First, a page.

Therefore I have to say that Lin’s is probably good for the neighbourhood, where there’s not much competition for Shanghainese, but there is easily better 15 minutes outside of the city… in which case I’d make the drive.
On the table:
- I don’t know if it’s the brand, quality or actual flavour of the tea leaves they’re using, but it tastes like dirt.
- I don’t know how else to put it, and I don’t want to be rude, but that was the flavour. Maybe it just needed a couple rinses before steeping, but I didn’t enjoy it.
- I don’t normally comment on tea, but it was noticeably different tasting here.
**Xiao Long Bao (Shanghai Juicy Pork Dumpling) – 4.5/6
- $4.99 (6 pieces)
- This is their claim to fame and their famous Chinese Restaurant Award winning dish.
- They might have made them popular and if they were first to introduce it to the city, then yes it would have been amazing and “the best”.
- The price is good and the dumplings are very good, but again there is better.
- The skins were handmade with one of the thinnest skins I’ve seen which is great.
- The pork soup or juice was hot and the flavour was good, but it wasn’t particularly anything to rave about, however the amount of soup in it was because there was a lot.
- In case you didn’t know already, but the soup comes from the fat from the pork as well as a pork stock that’s made into a gelatin and incorporated into the meat stuffing (thanks Sherman for the gelatin part, makes me feel less guilty for eating the tray).
- The steaming process releases those tasty juices.
- The meatball was tender and there was a hint of ginger and white pepper in the seasoning.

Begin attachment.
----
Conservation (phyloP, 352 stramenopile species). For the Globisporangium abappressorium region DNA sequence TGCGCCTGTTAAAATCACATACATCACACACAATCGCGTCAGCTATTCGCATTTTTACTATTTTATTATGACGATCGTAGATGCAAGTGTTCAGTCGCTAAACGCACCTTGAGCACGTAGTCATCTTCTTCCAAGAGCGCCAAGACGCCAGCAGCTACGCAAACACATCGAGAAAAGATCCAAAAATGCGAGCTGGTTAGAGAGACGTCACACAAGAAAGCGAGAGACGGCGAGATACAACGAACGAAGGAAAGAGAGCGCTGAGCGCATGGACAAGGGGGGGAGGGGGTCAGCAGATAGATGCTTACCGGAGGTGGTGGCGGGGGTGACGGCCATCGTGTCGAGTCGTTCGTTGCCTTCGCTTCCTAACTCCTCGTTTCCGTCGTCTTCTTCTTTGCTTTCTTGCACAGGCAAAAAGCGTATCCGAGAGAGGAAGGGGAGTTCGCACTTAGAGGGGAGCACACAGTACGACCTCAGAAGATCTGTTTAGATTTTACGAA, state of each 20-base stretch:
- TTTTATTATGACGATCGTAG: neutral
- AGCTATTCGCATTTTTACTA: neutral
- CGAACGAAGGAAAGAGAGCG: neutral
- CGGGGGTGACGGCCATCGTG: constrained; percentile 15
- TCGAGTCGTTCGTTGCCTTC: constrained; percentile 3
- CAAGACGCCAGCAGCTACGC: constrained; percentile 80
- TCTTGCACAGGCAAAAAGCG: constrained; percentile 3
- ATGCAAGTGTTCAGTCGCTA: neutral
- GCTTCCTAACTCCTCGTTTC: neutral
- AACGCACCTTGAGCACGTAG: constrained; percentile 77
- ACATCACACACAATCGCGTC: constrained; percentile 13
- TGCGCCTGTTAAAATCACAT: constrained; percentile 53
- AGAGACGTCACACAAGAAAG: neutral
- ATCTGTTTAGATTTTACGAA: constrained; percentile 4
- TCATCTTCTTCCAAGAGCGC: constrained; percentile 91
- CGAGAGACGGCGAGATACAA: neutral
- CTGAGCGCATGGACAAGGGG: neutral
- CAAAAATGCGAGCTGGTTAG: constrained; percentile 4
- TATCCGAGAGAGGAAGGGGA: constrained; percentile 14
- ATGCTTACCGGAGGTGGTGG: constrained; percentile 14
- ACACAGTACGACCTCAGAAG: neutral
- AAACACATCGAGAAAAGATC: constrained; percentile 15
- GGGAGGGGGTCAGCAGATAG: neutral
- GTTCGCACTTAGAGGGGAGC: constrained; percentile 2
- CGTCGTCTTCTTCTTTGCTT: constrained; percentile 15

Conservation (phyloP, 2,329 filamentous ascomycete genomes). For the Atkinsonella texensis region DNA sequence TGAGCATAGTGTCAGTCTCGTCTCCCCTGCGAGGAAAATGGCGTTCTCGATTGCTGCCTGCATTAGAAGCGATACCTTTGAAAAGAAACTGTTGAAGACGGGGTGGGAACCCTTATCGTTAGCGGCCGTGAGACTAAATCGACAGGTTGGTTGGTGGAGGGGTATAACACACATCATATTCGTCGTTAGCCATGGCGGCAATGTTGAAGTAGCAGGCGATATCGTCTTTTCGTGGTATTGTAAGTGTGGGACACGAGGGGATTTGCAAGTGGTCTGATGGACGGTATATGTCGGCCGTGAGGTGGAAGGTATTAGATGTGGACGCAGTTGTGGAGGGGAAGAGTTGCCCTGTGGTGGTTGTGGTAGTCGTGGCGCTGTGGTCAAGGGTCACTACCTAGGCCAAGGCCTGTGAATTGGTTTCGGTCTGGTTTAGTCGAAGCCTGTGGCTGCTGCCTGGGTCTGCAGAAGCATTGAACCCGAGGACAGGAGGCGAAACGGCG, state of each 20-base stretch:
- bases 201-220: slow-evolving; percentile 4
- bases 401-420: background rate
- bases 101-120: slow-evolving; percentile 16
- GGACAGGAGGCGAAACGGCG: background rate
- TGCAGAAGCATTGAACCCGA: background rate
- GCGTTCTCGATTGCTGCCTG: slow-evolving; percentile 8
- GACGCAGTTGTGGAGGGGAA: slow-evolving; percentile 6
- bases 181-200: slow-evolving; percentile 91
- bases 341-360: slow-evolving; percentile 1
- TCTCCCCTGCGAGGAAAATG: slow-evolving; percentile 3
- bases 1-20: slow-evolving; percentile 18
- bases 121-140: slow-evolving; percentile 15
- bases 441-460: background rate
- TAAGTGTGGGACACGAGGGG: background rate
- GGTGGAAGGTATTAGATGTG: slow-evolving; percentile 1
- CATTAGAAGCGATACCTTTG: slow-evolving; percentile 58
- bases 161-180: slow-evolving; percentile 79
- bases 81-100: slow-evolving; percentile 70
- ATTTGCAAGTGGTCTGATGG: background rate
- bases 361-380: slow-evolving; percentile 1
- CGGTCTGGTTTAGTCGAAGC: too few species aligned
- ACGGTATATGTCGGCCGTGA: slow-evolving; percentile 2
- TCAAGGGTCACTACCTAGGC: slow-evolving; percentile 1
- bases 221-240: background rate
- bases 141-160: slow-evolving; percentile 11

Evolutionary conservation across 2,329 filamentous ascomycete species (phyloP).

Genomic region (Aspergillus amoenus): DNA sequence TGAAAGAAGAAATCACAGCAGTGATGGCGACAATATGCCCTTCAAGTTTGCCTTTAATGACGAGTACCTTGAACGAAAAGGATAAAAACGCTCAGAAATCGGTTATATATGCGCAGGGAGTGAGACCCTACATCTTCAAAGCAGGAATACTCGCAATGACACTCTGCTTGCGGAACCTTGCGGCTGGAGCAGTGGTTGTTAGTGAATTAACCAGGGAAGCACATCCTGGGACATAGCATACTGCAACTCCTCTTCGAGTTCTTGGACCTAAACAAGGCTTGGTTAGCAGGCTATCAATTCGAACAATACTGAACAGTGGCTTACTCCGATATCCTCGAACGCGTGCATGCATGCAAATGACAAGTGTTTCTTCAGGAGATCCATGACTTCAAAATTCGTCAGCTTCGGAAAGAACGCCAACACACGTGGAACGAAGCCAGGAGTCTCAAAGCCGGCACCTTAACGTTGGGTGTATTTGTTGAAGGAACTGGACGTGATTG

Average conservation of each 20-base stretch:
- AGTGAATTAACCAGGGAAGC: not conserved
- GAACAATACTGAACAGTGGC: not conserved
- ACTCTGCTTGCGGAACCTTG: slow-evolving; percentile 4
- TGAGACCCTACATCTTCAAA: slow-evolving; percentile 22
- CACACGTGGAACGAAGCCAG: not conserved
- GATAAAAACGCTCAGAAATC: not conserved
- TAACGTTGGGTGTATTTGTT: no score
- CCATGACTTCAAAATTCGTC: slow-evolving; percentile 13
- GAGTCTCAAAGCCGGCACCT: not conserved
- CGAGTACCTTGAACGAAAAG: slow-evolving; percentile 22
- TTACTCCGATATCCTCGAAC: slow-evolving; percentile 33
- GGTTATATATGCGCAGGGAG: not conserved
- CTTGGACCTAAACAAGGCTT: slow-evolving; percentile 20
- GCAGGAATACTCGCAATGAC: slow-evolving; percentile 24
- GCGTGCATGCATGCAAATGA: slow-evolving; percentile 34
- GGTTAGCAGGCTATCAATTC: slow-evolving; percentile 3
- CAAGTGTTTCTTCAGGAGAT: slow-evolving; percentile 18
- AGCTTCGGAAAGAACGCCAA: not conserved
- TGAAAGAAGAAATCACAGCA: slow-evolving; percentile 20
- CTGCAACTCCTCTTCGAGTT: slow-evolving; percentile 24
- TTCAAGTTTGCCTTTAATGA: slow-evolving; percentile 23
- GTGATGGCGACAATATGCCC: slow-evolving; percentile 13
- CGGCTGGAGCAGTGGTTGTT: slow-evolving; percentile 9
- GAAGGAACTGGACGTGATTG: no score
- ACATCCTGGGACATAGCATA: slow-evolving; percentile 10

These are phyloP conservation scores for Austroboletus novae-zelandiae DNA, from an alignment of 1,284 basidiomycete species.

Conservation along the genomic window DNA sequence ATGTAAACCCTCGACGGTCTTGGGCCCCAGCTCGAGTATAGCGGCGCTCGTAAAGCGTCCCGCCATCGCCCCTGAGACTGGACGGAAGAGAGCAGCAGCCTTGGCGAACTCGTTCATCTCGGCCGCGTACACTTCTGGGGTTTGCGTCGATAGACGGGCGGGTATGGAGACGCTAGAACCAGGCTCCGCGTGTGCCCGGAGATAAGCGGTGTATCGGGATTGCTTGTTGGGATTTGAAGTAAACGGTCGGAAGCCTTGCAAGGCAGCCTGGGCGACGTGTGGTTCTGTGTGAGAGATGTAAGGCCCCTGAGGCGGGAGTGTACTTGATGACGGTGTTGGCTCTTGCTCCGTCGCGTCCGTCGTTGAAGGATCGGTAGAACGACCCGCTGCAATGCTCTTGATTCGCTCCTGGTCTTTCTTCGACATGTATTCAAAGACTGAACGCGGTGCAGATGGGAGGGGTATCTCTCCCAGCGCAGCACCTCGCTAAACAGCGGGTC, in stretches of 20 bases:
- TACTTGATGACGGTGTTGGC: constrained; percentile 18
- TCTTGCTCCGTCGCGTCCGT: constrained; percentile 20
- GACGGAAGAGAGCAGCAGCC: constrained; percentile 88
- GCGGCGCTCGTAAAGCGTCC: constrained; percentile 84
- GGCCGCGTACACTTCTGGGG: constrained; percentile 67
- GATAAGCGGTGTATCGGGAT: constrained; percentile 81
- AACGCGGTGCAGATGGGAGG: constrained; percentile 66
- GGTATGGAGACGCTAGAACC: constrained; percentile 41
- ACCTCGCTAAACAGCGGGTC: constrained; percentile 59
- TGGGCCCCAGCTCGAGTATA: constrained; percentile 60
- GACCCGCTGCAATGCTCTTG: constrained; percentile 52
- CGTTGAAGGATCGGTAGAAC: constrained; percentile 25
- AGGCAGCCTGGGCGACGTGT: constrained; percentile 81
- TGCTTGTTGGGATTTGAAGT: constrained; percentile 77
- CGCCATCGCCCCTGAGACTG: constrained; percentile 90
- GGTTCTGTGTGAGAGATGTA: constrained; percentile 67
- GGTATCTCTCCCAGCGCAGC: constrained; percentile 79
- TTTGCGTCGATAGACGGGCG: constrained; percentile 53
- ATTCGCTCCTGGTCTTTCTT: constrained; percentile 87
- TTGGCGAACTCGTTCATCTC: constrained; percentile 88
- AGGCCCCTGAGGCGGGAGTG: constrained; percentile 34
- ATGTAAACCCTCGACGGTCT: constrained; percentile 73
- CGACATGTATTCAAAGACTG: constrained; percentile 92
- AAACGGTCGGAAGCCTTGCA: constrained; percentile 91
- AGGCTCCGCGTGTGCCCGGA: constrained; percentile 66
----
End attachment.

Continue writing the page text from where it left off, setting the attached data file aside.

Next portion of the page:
- The broth wasn’t as rich and creamy as a lot of the “tres excellent” ones in Richmond though.
- The meatball wasn’t even as tender as some of my personal favourites that just melt in your mouth.
- The places I’d recommend for even better juicy pork dumplings are from Shanghai House, Suhang Restaurant, Chen’s Shanghai Kitchen, Shanghai River, and even Beijing Cuisine has a more flavourful broth.
**Beijing Style Chicken Fenpi (Mungbean Pasta) Salad – 3.5/6
- This is one of my favourite dishes and it’s award winning here, but I think it’s better at other places.
- It’s an appetizer, but the portion is huge and it’s quite substantial and filling.
- It’s rich, creamy, indulgent, and usually a bit oily, but I really like it.
- This one just had an overwhelming amount of sauce though.
- It had a decent amount of chicken, but it was a little on the dry side.
- There should be sesame seeds on top too.
- You mix it all together before enjoying it and it’s served room temperature.
- The “glass noodles” were smooth and slippery and jelly like with springy chewy texture, but they were too chewy.
- It’s a soft noodle, but they’re still supposed to break apart when you chew them and they just didn’t here, which was odd.